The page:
Although “Book of Exodus” is Smith’s first book of collected poems, she has published poetry in a wide range of local and regional publications over the years. She was nominated for Best American Poetry and the Pushcart Prize. Last spring, she won a Spokane Arts Grant Award to continue work on a book-length poetry and art project inspired by the Fox Sisters of Hydesville, New York, who in the mid-1800s helped spur the Modern American Spiritualist movement. Believers thought they could communicate with the dead.
Smith has been a fixture in Spokane’s burgeoning literary community, participating in two local writing groups. She has taken part in local anthologies and readings, 3-min mic performances, Get Lit! Festival events, and Pie & Whiskey, among others. She has volunteered at the nonprofit education center at Spark Central in Kendall Yards, helping young girls empower themselves writing lyrics for rock songs and teaching teens how to write creatively.
Smith admitted that publishing her first full-length book of poetry has been validating. “I’ve made some choices about how I spend my time … pursuing something creative that does not generate income,” she said. “So to know that my work is being well received makes me feel like my sacrifices are worth it, and that I’ve made the right choices for myself and hopefully for the readers.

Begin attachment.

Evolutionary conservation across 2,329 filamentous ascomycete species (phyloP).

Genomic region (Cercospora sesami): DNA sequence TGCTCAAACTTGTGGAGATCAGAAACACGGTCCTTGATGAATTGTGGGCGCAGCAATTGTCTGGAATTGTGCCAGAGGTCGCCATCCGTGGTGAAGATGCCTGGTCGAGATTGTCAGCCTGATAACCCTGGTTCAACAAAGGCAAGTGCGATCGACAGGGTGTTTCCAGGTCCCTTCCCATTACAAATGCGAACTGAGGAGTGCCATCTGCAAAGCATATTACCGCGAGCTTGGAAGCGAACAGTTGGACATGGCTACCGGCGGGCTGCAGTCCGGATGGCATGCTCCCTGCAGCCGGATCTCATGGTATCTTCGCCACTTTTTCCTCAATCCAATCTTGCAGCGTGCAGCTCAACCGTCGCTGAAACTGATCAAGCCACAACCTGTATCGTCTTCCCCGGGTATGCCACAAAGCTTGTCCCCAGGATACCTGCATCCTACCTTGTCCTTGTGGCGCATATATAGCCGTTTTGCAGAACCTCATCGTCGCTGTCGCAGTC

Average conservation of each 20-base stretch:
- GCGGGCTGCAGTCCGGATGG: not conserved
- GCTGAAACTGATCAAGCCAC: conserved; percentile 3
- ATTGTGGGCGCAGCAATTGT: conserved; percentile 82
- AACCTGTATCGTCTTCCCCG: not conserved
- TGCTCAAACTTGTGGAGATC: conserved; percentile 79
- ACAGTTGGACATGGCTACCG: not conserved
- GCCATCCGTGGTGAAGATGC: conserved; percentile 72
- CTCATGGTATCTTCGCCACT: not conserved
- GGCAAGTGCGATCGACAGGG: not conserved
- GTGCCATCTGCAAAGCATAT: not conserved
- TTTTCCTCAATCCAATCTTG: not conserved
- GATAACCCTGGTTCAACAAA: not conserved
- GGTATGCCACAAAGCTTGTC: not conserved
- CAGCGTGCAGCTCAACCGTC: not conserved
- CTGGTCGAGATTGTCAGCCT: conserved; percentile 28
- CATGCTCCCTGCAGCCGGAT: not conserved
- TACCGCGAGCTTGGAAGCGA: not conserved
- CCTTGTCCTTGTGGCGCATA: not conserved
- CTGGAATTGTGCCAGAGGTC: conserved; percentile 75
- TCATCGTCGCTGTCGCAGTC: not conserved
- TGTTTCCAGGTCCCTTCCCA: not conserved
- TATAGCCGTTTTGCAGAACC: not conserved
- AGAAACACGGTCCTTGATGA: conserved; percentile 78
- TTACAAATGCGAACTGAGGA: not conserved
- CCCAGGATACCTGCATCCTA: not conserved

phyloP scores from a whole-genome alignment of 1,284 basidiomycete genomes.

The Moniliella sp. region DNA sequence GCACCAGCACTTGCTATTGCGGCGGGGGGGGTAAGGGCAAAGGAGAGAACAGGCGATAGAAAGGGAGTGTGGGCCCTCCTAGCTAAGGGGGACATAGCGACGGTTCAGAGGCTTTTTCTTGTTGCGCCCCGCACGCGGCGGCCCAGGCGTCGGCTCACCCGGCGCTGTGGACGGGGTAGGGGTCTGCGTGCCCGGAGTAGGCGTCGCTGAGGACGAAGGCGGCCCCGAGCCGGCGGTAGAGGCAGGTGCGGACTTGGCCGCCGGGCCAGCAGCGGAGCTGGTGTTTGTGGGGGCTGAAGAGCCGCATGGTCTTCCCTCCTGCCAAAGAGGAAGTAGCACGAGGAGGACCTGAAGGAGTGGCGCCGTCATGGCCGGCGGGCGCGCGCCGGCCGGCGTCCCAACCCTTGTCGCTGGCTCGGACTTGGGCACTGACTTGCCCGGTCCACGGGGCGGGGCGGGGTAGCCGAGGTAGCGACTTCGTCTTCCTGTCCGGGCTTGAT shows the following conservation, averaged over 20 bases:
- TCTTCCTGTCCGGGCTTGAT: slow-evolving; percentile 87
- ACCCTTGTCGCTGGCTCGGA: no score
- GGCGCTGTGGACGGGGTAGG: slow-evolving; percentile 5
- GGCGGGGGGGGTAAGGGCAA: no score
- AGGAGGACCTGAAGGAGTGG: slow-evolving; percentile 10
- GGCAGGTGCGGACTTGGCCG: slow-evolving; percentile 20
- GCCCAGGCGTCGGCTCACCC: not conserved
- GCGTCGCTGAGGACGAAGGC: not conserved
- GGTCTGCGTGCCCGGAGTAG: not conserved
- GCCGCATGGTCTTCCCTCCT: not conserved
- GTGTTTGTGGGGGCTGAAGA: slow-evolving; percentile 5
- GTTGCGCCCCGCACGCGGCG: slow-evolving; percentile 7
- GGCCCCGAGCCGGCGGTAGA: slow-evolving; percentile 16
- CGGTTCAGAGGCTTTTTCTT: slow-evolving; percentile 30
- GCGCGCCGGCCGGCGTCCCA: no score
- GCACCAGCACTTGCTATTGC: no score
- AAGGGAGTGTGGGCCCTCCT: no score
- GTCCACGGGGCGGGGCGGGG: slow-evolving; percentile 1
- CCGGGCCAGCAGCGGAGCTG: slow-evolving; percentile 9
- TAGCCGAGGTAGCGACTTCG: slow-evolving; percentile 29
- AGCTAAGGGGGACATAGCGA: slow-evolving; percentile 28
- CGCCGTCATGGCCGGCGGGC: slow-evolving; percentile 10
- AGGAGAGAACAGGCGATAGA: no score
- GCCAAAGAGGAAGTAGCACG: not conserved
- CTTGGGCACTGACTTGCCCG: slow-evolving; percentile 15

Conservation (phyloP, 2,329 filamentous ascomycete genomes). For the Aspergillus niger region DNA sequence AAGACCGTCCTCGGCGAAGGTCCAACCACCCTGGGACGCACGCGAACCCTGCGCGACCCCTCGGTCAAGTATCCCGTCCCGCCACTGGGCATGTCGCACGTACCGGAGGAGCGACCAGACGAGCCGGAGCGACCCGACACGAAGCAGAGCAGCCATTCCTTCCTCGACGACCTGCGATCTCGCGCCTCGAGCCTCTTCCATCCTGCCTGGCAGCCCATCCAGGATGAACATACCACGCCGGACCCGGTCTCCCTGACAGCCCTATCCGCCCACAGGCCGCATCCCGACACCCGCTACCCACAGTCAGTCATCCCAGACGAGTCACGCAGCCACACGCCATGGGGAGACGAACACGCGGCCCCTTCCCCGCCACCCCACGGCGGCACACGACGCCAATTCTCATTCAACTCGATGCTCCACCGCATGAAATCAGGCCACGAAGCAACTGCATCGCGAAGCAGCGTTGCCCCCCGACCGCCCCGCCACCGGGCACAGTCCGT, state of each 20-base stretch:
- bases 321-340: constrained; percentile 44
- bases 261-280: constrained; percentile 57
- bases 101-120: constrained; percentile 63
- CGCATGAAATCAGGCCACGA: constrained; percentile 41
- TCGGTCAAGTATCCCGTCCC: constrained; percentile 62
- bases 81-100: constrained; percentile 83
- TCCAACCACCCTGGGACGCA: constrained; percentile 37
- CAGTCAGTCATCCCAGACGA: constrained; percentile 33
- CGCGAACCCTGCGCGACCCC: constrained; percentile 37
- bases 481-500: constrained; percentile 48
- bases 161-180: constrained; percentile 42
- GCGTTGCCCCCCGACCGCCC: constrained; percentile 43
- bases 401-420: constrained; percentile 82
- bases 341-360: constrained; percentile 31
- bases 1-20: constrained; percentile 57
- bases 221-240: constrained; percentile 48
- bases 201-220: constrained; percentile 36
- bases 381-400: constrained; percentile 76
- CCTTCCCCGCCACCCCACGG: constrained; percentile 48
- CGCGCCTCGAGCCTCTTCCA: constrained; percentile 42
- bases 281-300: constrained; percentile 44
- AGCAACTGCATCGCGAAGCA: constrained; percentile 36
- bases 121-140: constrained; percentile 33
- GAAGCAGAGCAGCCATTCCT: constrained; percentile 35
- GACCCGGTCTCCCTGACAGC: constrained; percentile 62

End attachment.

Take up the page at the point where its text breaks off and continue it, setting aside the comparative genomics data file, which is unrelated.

Shields has little doubt that readers will find “Book of Exodus” riveting. She felt compelled to read all the poems in a single evening last January and called Smith the very next day to offer her a publishing deal.
“I told her I got goosebumps reading it and would love to publish it,” Shields said. “But we are really small, and you could get this published anywhere.”
Smith said she was attracted to Scablands Books after seeing the job it did publishing books by Spokane poets Ellen Welcker and Tim Greenup. Poet Maya Jewell Zeller edited the “Book of Exodus,” and Keely Honeywell produced the cover art and book design.
“Working with a local press goes along with supporting and being part of the Spokane community,” Smith said. “And I was very involved in the production process every step of the way, which is rare.”